Half-crunk on NyQuil and delirious now, I make my way to the bar. I think to ask the teenage employee if I could get a vodka tonic, but I settle for soda instead. A little girl approaches and – as if she can read the secret party code I am blinking to her- I silently challenge her to a funneling contest. She is gone by the time I guzzle the first paper cup of Mountain Dew. I wipe the dribble from my chin and consider this a victory.
I cough and cough and walk my hands across the walls until I am in the ladies’ room. Minutes, I think, later, I am locked inside a stall. I contemplate sliding belly-down to freedom. With time comes clarity, though, and I realize smartly that the trick to escaping is to push the door open. I cough into the sink, shake my head and try to clear my eyes. In the mirror I spot myself: mascara smeared across my face, frumpy shoes stained with fruit punch, lazy, over-medicated eyes. God, I admire sincerely, mama looks good tonight.
Outside the restroom, I realize I have hit my fun, party stride, and join kids for some drunken debauchery. My son throws rock-hard skee balls into a crowd of kids. I shoot basketballs against a wall, deciding the hoop was too small and too mobile for any person to reach. From a few feet away, I hear the giggle of a delighted child and the braying of a horse. I know what time it is.
This is just like the time I came in 10th place in the tavern’s mechanical bull-riding competition! I had won a free drink that night, and it was just enough of a prize to forget that only five people had competed. Motor-skills lacking, I engage in horseplay to the best of my ability. The best of my ability wins me half a ticket and leaves me walking like I’m straddling an invisible saddle. My son, from his spot at the birthday table, eyes me with shame and disappointment. I had a roommate like you once, I’d like to tell him. For all her talk of self-worth and church and juvenile behavior, I’m pretty sure she was just jealous.
As my son’s friends settle next to him to enjoy pizza and sugary drinks, they shove mounds of tickets they’ve accumulated into my pocket for safekeeping. For a minute, I miss the days when my stellar presence at a party elicited dollar bills from enthusiastic bar patrons. By the time I raise my head from coughing, a line of red-shirted employees stands clapping and chanting before the birthday boy. A life-size Chuck E. Cheese joins them, and I can tell from his cheap cologne and rigid dance moves he is most definitely a Kappa Sig. Still acting like the timid wallflower at his very own party, my son backs away from the groovy mouse. I try to encourage him to loosen up. I would have given him a shot of NyQuil if I’d thought to bring it with me. I stand up half-straight and dance, hoping the shy boy will raise the roof, or drop it down low, or at least find some middle ground and shimmy. As foggy recollection recalls, Chuck E. Cheese takes notice of my elbow-flapping and knee-popping like frat boys past. I think I am blinking but soon realize I am giving the mouse sloppy, Bette Davis eyes. After my son swats him away, the rodent heart throb places an inflatable crown atop my head. If I wasn’t coughing I would use my flirty voice to ask him, “Can I call you Charles?”. If his face wasn’t obscured by a giant mascot head, I’m pretty sure he would ask me for my phone number… and virginity.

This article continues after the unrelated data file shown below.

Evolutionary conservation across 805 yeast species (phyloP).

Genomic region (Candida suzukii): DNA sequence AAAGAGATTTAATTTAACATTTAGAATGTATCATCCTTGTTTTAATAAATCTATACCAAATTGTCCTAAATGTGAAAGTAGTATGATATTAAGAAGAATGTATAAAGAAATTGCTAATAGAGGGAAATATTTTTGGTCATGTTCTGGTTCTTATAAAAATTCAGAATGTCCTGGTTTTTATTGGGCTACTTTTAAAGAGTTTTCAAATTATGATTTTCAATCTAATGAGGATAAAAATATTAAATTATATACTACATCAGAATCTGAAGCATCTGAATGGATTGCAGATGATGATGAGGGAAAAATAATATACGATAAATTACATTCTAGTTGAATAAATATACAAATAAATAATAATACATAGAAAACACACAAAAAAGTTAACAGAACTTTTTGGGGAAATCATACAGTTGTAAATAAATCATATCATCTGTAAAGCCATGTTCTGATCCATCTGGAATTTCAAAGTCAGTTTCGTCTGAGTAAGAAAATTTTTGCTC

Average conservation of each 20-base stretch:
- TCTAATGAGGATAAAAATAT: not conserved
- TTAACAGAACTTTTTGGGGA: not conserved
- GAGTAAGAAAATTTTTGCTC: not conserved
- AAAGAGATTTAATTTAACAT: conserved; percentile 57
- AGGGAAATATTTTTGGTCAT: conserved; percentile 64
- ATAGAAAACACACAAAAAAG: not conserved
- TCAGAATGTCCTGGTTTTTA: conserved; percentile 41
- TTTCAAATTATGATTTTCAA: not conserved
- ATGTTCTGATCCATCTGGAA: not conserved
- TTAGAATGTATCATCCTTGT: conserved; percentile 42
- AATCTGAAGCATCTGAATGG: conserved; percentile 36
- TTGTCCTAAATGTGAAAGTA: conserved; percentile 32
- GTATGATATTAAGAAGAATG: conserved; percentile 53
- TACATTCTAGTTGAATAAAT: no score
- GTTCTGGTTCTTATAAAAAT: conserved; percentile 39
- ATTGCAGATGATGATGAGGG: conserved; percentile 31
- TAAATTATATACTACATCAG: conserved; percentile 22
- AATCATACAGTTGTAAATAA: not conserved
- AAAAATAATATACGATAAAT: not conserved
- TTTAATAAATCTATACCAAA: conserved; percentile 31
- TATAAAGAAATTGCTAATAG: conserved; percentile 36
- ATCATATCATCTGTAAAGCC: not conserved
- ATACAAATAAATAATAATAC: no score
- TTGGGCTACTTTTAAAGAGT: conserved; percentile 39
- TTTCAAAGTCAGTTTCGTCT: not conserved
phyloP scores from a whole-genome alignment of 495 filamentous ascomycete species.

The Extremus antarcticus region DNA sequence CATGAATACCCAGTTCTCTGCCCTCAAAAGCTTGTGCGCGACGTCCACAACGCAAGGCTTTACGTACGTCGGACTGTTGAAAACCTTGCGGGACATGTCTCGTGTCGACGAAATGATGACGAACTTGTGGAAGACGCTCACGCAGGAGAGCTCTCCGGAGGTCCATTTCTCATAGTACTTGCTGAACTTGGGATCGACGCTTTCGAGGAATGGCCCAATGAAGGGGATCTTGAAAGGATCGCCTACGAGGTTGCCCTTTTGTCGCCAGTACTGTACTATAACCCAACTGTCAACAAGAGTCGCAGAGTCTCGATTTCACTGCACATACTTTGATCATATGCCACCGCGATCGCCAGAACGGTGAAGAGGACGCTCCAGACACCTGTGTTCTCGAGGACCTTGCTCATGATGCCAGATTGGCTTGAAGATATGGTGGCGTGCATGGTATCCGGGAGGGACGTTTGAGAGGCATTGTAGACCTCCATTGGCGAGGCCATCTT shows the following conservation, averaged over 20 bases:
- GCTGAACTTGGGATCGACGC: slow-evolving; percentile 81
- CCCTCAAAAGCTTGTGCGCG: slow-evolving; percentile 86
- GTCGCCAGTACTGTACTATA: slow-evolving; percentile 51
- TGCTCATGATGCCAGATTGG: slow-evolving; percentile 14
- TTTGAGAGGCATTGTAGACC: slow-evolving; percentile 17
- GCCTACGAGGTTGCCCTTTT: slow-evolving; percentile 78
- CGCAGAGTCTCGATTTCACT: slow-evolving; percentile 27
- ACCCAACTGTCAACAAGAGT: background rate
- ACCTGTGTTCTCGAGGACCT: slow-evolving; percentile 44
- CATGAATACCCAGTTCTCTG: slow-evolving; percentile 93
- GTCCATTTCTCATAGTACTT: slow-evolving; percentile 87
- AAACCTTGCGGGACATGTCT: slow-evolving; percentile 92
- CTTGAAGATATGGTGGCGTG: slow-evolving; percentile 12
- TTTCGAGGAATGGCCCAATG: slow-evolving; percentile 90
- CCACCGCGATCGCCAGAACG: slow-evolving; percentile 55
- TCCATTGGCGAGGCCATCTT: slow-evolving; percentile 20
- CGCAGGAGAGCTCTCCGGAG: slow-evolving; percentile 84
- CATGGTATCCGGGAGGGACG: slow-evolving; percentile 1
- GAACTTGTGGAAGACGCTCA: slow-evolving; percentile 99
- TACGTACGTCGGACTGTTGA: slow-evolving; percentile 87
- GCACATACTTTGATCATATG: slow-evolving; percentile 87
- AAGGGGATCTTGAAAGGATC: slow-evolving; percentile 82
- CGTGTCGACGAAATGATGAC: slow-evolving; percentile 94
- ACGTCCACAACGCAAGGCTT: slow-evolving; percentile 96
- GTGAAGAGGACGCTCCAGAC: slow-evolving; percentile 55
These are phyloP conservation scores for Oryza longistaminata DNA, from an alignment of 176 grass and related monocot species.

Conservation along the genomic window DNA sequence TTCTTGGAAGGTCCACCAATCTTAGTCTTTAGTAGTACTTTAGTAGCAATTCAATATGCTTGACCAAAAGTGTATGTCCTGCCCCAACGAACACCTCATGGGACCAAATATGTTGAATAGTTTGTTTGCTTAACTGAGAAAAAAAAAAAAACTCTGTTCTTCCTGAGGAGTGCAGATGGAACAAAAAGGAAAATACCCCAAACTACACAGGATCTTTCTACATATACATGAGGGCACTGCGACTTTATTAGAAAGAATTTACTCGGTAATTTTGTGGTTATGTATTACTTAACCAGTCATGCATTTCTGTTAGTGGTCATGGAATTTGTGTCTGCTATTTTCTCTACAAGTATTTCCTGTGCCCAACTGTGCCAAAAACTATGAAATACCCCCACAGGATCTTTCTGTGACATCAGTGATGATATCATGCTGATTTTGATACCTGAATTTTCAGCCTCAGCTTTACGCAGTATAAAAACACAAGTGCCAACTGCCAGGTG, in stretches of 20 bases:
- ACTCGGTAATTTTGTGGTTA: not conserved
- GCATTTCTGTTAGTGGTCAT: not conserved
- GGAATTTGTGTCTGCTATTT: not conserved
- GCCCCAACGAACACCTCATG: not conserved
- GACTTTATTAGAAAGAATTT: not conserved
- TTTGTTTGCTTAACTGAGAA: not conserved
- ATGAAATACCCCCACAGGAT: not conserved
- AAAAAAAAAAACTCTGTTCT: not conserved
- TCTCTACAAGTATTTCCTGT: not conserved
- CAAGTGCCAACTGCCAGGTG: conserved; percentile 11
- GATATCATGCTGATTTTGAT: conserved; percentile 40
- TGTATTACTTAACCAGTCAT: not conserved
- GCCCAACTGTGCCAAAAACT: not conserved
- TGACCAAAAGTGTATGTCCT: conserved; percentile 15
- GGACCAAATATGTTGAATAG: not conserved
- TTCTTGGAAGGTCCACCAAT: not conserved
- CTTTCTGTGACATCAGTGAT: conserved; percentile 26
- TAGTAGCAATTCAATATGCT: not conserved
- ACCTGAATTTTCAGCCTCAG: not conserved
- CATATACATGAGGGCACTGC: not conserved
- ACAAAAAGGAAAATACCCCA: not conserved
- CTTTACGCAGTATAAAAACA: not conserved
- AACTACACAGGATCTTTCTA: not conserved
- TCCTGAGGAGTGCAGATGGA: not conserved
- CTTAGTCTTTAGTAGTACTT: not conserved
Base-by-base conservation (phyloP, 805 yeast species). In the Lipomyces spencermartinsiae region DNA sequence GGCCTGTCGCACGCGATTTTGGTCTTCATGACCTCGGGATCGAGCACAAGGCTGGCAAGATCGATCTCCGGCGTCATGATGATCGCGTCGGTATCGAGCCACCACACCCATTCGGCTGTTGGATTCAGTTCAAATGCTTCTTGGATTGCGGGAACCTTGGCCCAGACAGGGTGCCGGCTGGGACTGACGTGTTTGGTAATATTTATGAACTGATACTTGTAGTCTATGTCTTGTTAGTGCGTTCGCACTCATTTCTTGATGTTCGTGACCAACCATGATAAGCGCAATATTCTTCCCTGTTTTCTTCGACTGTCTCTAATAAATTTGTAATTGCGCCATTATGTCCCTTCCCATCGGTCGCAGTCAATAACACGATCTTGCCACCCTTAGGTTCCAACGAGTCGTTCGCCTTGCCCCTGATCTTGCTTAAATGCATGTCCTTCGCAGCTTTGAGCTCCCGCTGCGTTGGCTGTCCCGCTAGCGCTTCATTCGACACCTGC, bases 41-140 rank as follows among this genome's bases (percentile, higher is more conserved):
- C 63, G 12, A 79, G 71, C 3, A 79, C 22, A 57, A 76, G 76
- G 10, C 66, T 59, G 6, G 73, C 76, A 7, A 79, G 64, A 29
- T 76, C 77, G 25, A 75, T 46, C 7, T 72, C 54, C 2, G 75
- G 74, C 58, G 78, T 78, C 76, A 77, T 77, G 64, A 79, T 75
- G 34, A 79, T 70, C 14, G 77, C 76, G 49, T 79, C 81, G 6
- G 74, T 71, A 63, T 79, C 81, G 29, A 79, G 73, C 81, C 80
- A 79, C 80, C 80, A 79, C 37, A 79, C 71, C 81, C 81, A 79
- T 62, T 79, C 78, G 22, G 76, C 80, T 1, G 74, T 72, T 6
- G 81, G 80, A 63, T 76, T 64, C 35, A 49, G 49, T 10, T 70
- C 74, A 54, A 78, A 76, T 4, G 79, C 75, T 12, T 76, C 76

By the end of the night Charles bails, as boys all do, to romance a skinnier mom just two booths over. It is 7 o’clock and kids and adults alike are dragging and tired. The young ones, with knowledge far beyond their years, announce that it is time for every party-goers favorite indulgence: the Fourth Meal. I scarf down cold pizza as they shovel gobs of chocolate frosting and cake into their pie holes. And as I’ve closed so many nights out before this one, I am tipsy and wondering if this is real life.
Wednesday morning the sun has yet to rise and already it is too bright. After a night of coughing fits my head throbs. After a night of chugging 2 gallons of soda and swallowing that poor pizza whole, indigestion sets a fire in my belly that spreads to my throat. Through a squinted eye I spot new toys strewn across the floor and a 3-foot birthday balloon swaying in the corner. It must have been one crazy night, I think before reaching for the saving grace of coffee.
Be it a smoky bar or a fun house, cheap beer or cough syrup, one thing is abundantly clear:
Old girl can’t party like she used to.
* Congrats to Carl at I Know I Made You Smile for sweeping
the caption contest!